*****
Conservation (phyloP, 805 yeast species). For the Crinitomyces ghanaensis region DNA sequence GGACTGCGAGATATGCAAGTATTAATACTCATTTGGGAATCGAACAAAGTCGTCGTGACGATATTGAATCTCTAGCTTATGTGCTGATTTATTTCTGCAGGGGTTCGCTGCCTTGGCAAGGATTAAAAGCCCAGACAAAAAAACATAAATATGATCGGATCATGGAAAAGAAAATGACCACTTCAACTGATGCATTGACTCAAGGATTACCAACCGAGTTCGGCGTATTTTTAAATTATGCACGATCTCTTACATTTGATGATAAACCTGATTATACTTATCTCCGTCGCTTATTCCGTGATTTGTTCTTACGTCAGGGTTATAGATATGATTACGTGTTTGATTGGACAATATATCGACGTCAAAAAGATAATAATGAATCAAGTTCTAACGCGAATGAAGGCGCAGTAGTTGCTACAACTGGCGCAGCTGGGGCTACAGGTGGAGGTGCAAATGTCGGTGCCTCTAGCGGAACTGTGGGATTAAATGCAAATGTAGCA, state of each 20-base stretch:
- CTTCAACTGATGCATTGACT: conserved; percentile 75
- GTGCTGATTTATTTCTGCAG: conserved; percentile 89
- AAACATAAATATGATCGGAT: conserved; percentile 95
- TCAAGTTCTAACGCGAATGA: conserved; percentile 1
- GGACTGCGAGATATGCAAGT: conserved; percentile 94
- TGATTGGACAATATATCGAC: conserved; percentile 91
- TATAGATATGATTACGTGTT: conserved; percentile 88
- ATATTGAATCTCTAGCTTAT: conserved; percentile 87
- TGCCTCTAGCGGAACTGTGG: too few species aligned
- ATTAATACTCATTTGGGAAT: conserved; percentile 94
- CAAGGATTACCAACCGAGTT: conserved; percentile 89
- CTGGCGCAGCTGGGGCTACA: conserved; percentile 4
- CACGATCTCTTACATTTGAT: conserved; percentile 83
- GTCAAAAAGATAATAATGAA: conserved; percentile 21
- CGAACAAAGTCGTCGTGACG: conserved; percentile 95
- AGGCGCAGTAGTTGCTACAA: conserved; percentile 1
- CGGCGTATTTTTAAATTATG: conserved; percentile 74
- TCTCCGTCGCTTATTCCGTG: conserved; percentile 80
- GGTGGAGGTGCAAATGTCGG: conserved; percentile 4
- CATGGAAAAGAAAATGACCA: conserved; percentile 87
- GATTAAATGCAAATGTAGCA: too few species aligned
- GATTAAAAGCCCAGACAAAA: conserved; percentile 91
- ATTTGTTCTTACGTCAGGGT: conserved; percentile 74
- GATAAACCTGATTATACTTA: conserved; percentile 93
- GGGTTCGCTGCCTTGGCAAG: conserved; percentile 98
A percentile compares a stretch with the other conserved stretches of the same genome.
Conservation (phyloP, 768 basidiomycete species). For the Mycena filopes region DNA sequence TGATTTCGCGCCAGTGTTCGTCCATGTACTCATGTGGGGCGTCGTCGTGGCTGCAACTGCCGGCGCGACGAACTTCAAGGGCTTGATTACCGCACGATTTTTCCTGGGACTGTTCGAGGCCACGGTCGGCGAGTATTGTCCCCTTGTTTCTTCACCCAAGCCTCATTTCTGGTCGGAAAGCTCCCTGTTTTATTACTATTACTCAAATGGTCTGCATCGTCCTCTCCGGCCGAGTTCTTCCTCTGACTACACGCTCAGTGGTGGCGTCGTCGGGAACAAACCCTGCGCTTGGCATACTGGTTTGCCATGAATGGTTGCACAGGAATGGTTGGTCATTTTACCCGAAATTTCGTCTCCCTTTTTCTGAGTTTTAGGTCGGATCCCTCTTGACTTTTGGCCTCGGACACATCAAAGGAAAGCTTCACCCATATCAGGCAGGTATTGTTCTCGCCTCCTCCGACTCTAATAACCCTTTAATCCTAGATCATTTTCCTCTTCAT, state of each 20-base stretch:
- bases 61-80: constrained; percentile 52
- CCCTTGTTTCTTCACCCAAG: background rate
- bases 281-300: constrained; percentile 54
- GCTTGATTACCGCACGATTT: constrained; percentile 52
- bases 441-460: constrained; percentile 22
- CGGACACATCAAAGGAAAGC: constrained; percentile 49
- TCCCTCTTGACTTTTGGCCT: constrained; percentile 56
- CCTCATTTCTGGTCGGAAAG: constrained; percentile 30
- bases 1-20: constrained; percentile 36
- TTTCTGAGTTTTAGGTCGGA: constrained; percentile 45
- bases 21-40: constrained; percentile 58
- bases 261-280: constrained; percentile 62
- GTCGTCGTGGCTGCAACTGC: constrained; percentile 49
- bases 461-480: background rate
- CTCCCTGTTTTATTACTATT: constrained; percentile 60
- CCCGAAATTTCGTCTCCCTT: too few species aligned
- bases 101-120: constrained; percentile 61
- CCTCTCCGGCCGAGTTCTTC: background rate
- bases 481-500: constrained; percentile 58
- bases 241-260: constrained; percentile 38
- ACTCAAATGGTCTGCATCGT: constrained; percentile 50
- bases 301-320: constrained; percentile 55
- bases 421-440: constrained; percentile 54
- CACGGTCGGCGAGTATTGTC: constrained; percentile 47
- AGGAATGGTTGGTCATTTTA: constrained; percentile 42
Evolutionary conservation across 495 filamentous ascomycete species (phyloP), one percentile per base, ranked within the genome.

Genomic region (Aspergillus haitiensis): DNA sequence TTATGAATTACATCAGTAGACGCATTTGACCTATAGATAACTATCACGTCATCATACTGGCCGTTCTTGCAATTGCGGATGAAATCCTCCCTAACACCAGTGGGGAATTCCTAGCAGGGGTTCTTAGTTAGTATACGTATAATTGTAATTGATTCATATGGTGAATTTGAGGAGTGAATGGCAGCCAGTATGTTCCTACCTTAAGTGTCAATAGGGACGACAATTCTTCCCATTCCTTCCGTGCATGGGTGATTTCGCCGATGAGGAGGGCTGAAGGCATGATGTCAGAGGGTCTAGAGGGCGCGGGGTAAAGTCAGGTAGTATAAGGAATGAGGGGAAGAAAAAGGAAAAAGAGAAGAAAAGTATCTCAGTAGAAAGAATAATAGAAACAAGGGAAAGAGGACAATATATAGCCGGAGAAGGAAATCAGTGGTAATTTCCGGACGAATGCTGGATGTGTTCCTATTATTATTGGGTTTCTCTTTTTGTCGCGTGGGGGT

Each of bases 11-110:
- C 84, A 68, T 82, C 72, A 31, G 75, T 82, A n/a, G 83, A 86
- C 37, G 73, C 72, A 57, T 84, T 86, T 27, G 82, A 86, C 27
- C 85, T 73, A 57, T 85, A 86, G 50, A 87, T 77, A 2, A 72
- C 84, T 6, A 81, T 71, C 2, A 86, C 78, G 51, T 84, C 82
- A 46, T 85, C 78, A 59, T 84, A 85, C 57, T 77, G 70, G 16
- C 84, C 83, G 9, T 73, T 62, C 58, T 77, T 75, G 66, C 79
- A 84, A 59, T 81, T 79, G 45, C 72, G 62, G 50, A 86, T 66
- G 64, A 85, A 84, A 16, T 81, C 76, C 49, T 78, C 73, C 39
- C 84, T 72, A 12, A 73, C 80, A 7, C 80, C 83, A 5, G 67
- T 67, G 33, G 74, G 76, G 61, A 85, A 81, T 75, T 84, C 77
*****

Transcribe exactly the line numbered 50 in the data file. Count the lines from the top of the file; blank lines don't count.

- bases 301-320: constrained; percentile 55